Death: a narrative, not a statistic.
I have taken my own time to bask in grief without thinking of certain deaths as statistics born out of a medical emergency. Dealing with a non-specific but massive blurry cloud of grief from a point of loneliness and relative safety has changed the way I understand mortality. One of my biggest takeaways is that death is not as much about a person leaving, as much as it is about the people they leave behind.
When someone leaves, an entire dictionary of their most used phrases and mannerisms evaporates from the face of the earth. I don't know what follows death but I am aware of the logistics that the bereaved have to take care of. Apart from issuing death certificates and writing obituaries, I believe there is so much that goes undocumented -- like throwing away of a toothbrush, punching a factory reset on their phone, claiming their side of the bed, kicking their footwear under the shoe rack and a million other seemingly obscure obligatory chores that are perhaps more laborious than they appear.
Many a morning, I woke up to the news of the death of people I knew personally, and my first instinct would be to reach out to the people they were closest to whilst trying to sound as sincere as possible. I don't believe I ever sounded sincere in those messages that were longer than what the unsaid rules of texting allow. Death is sincere and if you place anything next to it, be it the deepest of your concern and love, it would appear shallow in face of the enormity of death.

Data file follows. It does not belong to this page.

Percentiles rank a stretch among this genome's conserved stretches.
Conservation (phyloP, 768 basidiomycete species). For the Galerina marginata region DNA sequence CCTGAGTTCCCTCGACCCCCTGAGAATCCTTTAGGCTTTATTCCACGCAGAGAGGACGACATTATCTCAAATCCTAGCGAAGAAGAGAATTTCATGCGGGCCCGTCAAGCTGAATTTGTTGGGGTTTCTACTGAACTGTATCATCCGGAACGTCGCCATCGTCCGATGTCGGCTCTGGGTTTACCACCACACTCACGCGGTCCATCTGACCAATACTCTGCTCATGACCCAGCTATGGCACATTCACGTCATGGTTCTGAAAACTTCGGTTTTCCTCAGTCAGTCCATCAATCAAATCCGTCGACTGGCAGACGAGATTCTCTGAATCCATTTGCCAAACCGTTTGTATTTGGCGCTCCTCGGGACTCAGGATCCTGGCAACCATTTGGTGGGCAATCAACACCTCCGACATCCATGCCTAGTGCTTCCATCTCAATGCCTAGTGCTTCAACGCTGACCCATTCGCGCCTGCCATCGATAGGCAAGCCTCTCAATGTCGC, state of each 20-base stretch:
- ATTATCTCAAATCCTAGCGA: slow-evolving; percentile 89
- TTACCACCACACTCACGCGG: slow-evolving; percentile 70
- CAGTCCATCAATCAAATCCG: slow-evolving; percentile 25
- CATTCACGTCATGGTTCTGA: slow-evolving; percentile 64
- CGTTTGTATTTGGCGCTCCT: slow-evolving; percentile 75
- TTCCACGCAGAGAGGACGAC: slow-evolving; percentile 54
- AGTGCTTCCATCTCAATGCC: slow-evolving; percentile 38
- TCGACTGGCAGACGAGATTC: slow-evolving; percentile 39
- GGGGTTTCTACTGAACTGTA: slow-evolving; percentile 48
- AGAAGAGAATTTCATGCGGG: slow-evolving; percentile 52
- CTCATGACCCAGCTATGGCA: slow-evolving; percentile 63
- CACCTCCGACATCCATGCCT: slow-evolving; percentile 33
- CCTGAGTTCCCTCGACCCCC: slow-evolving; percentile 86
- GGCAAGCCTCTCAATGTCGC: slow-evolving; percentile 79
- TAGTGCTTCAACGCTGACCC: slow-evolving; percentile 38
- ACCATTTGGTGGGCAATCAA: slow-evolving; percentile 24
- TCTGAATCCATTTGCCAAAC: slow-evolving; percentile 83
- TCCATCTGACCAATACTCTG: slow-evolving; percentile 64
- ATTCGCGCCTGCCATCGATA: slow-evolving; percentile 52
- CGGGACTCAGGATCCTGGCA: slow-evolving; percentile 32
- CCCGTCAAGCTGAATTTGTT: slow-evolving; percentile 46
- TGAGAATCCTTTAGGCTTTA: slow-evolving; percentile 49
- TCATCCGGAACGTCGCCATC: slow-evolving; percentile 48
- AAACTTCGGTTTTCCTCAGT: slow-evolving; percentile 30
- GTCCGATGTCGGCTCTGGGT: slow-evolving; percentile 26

Across the nation, people are struck with the kind of grief that does not just emotionally paralyse you but has another more dehumanising effect. The most gruesome aspect of this dystopia is that grieving has evolved as a luxury. The situation has left everyone scrambling to save the ones at risk before they can deal with the morbid loss at hand.
The influx of such terminality has caused a change in my behaviour as well. I don't make jokes about death or casually mention that I’d prefer dying when I feel ever so slightly overwhelmed by an incomplete assignment or a dysfunctional washing machine. We, as a society, have tapped into the finality of death for various purposes - edgy humour, a maternal blackmail, cinematic climax of a love story, the most extreme capital punishment. We can speak about it at length but when death appears in all its tangibility, perspectives change. This newfound experience of grief has evaporated the line between personal and political. As I sit back and process the grief everyone is experiencing around me, I believe all I can do is be grateful for the safety of those that are still with us. I have also taken up a responsibility to replenish the amount of hope that was lost in this catastrophe to establish the worldly balance of faith again. That's the thing about grief when it is not your own. It makes you believe in myths like the afterlife or that the government will do its job.